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Minimum Viable Architecture -- Good Enough is Good Enough in a Startup

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I have spent the last decade building large-scale systems at eBay and Google -- and talking publicly about it -- and this presentation is about why a startup should completely ignore what I said! In an early-stage startup, it is not only not worth architecting for a future of massive scale; it is actively counterproductive. This presentation from the SF Startup CTO Summit outlines the common architectural evolution of a startup through the search, execution, and scaling phases, and discusses the appropriate technologies and disciplines at each phase. It ends with some real-world examples from eBay, Twitter, and Amazon to illustrate the point.

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Minimum Viable Architecture -- Good Enough is Good Enough in a Startup

  1. 1. Good Enough is Good Enough “Minimal Viable Architecture” in a Startup Randy Shoup @randyshoup linkedin.com/in/randyshoup
  2. 2. http://xkcd.com/974/
  3. 3. Minimal Viable Architecture • You Ain’t Going to Need It (!) • Use the Right Tool for the Right Job (at the Right Time!) • Only Change Incrementally
  4. 4. Phases of a Startup • Search Phase • Execution Phase • Scaling Phase
  5. 5. Phases of a Startup • Search Phase • Execution Phase • Scaling Phase
  6. 6. Search Phase: “Prototype” Architecture • Goal: Explore the space as rapidly and cheaply as possible • Find business model • Find product market fit • Acquire first customers •  Rapid Iteration • *Everything* is a prototype • You *will* throw it all away
  7. 7. “Do things that don’t scale” -- Paul Graham
  8. 8. Search Phase: “Prototype” Architecture • Ideally No Technology At All • I’m serious – what are you even building?! • If you *really* need to build something … • Familiar technology • Cobble it together
  9. 9. Phases of a Startup • Search Phase • Execution Phase • Scaling Phase
  10. 10. Execution Phase: “Just Enough” Architecture • Goal: Meet near-term, evolving customer needs as cheaply as possible • Delight first customers • Acquire more • Rapid Learning and Improvement • Team Productivity • NOT about scaling
  11. 11. “The best code you can write now is code you’ll discard in a couple of years time” -- Martin Fowler http://martinfowler.com/bliki/SacrificialArchitecture.htm l
  12. 12. Execution Phase: “Just Enough” Architecture • Familiar Technology • Ease of Use • Expressive Power • Simple (!) • Monolithic Architecture • Single database • Minimal Infrastructure • PaaS over IaaS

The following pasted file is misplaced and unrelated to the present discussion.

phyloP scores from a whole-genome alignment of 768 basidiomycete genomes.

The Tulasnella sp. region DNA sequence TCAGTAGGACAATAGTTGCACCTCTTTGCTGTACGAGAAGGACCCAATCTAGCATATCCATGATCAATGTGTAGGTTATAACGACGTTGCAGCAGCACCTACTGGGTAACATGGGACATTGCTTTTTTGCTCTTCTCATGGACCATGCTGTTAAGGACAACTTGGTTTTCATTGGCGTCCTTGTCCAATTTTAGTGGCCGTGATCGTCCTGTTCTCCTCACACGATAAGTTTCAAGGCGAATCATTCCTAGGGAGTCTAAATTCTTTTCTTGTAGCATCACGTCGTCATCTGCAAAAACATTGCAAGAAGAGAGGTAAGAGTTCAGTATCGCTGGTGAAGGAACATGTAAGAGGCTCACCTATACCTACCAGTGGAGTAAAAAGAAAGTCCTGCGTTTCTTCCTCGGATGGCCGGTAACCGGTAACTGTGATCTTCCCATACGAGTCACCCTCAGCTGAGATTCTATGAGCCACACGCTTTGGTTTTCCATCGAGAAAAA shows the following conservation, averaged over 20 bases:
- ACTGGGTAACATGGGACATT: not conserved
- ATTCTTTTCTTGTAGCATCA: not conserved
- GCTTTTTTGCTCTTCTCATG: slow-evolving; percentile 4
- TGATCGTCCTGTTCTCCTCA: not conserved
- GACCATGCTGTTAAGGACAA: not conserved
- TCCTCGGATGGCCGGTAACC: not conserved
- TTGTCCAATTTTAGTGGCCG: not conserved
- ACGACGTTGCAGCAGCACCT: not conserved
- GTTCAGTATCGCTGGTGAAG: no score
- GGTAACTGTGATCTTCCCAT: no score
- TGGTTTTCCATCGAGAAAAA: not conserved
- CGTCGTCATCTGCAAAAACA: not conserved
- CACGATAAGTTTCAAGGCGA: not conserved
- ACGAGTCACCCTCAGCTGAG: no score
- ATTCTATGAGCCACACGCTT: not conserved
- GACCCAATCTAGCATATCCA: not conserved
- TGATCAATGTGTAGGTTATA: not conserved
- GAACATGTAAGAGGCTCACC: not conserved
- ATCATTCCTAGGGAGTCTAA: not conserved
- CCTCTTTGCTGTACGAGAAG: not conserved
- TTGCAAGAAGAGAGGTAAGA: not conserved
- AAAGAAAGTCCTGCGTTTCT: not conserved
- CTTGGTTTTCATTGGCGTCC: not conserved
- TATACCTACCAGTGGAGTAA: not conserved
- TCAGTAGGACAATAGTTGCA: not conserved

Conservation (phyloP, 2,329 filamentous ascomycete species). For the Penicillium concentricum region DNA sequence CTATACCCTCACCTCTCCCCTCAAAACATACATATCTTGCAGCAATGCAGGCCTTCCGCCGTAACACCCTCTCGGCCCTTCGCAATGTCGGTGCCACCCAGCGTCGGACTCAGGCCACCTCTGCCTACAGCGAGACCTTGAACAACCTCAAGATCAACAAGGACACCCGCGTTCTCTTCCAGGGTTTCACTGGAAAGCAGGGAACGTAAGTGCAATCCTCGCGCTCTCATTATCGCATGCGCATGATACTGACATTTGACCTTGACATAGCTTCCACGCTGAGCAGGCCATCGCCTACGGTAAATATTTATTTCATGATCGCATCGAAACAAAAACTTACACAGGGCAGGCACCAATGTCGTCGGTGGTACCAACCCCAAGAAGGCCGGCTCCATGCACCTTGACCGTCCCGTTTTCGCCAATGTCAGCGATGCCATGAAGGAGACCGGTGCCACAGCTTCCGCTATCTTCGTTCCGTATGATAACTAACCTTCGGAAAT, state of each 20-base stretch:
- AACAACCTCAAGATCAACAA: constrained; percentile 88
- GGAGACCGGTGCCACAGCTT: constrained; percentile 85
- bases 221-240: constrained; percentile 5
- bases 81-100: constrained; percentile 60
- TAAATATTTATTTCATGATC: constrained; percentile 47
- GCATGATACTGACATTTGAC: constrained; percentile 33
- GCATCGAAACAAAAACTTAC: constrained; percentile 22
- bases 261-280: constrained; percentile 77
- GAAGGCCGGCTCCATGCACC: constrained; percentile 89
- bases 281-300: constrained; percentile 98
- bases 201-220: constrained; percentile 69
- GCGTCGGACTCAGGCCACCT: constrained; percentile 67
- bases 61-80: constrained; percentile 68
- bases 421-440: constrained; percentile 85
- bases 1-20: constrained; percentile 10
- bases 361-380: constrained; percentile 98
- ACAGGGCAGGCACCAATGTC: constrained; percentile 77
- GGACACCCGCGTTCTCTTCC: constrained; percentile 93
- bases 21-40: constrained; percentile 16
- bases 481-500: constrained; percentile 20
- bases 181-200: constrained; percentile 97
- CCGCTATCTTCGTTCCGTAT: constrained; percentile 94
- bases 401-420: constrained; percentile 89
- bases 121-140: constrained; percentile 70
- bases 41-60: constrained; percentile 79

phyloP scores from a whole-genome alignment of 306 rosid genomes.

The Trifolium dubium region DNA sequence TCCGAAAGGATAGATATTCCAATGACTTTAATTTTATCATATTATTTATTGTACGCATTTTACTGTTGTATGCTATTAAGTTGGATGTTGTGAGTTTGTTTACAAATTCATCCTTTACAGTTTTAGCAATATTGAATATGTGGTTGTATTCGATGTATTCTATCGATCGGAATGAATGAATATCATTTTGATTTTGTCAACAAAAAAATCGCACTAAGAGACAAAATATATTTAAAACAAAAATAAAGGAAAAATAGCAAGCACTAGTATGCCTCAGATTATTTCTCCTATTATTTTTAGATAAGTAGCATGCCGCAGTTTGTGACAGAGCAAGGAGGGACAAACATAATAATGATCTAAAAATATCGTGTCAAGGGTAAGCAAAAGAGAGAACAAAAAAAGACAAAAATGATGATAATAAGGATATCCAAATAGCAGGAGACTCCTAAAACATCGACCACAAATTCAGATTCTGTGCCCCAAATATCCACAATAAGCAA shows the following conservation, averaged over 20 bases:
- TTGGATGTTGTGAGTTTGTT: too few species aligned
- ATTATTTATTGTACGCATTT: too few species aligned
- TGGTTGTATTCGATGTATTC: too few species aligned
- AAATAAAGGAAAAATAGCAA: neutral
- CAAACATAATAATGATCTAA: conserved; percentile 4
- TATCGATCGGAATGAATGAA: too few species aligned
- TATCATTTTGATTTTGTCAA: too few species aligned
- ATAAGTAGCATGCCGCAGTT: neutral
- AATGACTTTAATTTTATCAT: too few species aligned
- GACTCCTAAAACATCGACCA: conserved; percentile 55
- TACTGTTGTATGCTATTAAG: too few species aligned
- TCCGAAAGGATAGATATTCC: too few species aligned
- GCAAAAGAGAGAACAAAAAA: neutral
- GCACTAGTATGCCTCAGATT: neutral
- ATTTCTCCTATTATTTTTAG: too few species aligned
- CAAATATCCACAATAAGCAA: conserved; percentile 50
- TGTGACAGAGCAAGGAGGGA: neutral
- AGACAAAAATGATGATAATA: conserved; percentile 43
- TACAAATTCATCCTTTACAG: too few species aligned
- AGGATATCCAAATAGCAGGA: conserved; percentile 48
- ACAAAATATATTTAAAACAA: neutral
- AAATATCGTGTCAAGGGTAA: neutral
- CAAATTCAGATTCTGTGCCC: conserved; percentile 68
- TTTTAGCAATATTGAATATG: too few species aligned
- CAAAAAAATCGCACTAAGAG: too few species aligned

13. 13. The Monolithic Architecture 2-3 monolithic tiers • {JS, iOS, Android} • {PHP, Ruby, Python} • {MySQL, Mongo} Presentation Application Database
  14. 14. The Monolithic Architecture Pros Simple at first In-process latencies Single codebase, deploy unit Resource-efficient at small scale Cons Coordination overhead as team grows Poor enforcement of modularity Poor scaling (vertical only) All-or-nothing deploy (downtime, failures) Long build times
  15. 15. Execution Phase: “Just Enough” Architecture • Modularity Discipline • Bound cognitive load • Easy to modify or replace • Detailed Logging • Insights into user behavior • Diagnosis and recovery • Continuous Delivery • Deploy many times per day
  16. 16. Phases of a Startup • Search Phase • Execution Phase • Scaling Phase
  17. 17. Scaling Phase: “Next-Gen” Architecture • Goal: Stay ahead of rapidly growing business. Keep the site up (!) • Scaling the Team • Scaling the Technology • Concurrency and Efficiency
  18. 18. “If you don’t end up regretting your early technology decisions, you probably over-engineered” -- me
  19. 19. Scaling Phase: “Next-Gen” Architecture • Technology that Scales • Common migrations to {Python, Go, JVM languages} • Concurrency • Asynchrony • Independent systems • Fit-for-purpose systems: analytics, search • Layered services: caching, etc. • Event queue • Scalable persistence • Break up the monolithic database • Functional partitioning • Sharding • Scalable Infrastructure • IaaS for some systems
  20. 20. Scaling Phase: Change Incrementally • Find your worst scaling bottleneck • Wall it off behind an interface • Replace it • Rinse and Repeat
  21. 21. You’re In Good Company • eBay • 5th generation today • Monolithic Perl  Monolithic C++  Java  microservices • Twitter • 3rd generation today • Monolithic Rails  JS / Rails / Scala  microservices • Amazon • Nth generation today • Monolithic Perl / C++  Java / Scala  microservices
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I have spent the last decade building large-scale systems at eBay and Google -- and talking publicly about it -- and this presentation is about why a startup should completely ignore what I said! In an early-stage startup, it is not only not worth architecting for a future of massive scale; it is actively counterproductive. This presentation from the SF Startup CTO Summit outlines the common architectural evolution of a startup through the search, execution, and scaling phases, and discusses the appropriate technologies and disciplines at each phase. It ends with some real-world examples from eBay, Twitter, and Amazon to illustrate the point.

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